Lack of Acute Hand Care in the Southwest United States

Timothy S. Brown, Lauren S. Hinojosa, Kelly E. Cline, Sheena R. Black, Marissa D. Jamieson, Adam J. Starr

Research output: Contribution to journalArticlepeer-review

Abstract

Objectives: To describe the epidemiology of acute hand injuries and hand infections and to describe the factors associated with the transfer of these patients to a level 1 trauma center. In addition, we sought to understand management before transfer. Design: Retrospective review of patients with hand trauma or hand infection transferred to our level 1 trauma center from May 2009 to August 2011. We also identified hospitals with emergency departments (EDs) in our region and surveyed ED providers in these hospitals with regard to acute hand care. Setting: A level 1 trauma center in the United States. Patients: Four hundred sixty consecutive transfers for acute hand care. Results: The average patient age was 38. Most were male (84%), uninsured (51%), and from another county (59%). The average distance of transfer was 51 miles, and 80% were transferred by ground ambulance. The most common reasons for transfer were amputations (24%), infections (21%), lacerations (17%), and fractures/dislocations (16%). Of the 345 hospitals with an ED surveyed, 71% never had hand surgery coverage. Conclusions: Patients transferred for acute hand care were young and male, and traveled an average 51 miles to get to our center. More than half of these patients were treated and discharged from our ED. This indicates that a majority may have been managed in a clinic setting. Most EDs in our region do not have a hand surgeon available. Most emergency physicians surveyed had received little training in management of acute hand injuries and hand infections. Further research is needed to identify methods to remove barriers to provision of care for patients with hand trauma. Level of Evidence: Prognostic Level IV. See Instructions for Authors for a complete description of levels of evidence.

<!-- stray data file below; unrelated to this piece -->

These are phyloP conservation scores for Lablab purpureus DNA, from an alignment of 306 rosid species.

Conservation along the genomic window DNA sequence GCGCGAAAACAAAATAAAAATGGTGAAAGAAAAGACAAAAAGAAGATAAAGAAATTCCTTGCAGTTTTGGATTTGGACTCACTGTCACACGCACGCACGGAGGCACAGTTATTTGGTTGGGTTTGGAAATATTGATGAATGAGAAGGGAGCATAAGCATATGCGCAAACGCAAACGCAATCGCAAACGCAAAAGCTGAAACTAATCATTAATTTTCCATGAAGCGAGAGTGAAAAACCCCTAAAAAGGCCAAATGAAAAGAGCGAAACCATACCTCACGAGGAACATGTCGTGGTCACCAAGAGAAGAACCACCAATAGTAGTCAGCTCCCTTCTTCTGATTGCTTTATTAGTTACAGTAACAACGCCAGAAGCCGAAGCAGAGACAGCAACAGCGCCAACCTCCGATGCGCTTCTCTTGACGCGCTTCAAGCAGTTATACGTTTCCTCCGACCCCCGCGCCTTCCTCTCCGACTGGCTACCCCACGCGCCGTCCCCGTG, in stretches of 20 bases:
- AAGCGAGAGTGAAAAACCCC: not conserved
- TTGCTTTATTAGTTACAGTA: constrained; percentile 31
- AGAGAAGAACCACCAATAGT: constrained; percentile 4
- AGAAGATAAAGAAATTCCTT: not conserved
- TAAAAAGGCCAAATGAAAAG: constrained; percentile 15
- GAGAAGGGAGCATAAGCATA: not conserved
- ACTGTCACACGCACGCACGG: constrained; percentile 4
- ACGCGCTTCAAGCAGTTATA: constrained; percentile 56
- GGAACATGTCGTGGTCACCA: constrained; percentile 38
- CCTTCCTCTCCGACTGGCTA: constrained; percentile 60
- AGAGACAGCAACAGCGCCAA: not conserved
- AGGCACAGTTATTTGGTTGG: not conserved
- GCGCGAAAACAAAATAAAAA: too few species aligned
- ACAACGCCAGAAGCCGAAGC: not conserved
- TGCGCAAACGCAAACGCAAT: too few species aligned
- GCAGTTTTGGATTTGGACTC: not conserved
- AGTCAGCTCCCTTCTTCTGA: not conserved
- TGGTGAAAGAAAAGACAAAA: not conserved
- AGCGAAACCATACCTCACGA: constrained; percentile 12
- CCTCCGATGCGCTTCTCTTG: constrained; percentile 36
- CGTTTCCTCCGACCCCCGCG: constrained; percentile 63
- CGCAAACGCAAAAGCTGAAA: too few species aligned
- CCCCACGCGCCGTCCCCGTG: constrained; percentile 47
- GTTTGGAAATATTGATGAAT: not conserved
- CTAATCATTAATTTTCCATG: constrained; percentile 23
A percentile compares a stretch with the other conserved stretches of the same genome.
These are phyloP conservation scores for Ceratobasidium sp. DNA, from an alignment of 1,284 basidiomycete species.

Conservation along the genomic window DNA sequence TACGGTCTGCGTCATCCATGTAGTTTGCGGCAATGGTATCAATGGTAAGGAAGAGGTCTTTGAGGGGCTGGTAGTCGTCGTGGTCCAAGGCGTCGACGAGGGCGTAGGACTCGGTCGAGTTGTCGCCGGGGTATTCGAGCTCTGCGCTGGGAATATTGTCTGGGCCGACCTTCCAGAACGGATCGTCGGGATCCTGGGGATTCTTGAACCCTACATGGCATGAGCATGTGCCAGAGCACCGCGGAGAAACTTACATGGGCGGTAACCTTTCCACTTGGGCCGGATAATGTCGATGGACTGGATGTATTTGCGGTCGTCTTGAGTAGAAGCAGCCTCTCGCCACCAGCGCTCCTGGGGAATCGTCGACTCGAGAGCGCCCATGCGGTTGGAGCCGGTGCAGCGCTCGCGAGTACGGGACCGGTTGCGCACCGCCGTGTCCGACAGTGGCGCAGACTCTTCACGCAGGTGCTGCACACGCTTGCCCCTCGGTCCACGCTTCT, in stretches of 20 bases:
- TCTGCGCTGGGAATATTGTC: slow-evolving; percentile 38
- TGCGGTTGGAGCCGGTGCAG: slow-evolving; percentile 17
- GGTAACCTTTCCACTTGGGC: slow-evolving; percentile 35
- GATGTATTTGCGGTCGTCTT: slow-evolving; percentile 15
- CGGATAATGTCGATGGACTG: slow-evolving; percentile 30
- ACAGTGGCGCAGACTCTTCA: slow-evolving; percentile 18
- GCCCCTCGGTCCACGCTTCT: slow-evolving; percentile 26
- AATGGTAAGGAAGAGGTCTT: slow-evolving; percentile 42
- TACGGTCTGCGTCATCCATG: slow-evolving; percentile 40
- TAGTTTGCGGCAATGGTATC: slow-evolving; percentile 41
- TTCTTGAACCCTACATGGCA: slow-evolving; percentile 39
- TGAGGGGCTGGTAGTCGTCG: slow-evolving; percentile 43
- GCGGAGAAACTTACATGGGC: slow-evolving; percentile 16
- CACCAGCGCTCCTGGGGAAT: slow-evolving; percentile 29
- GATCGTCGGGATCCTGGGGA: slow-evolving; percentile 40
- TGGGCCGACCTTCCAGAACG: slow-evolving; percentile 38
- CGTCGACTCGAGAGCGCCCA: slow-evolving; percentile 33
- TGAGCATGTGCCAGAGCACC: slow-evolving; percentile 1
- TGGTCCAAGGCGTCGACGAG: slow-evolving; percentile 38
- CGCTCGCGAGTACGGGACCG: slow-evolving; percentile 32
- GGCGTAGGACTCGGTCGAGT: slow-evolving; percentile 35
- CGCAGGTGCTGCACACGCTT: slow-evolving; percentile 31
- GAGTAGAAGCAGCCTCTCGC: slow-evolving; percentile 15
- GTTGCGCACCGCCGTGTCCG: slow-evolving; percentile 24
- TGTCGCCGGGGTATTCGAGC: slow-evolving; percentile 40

Original languageEnglish (US)
Pages (from-to)e129-e131
JournalJournal of orthopaedic trauma
Volume30
Issue number4
DOIs
StatePublished - Apr 1 2016

Keywords

  • acute care
  • hand infections
  • hand surgery
  • hand trauma
  • surgeon availability

ASJC Scopus subject areas

  • Surgery
  • Orthopedics and Sports Medicine

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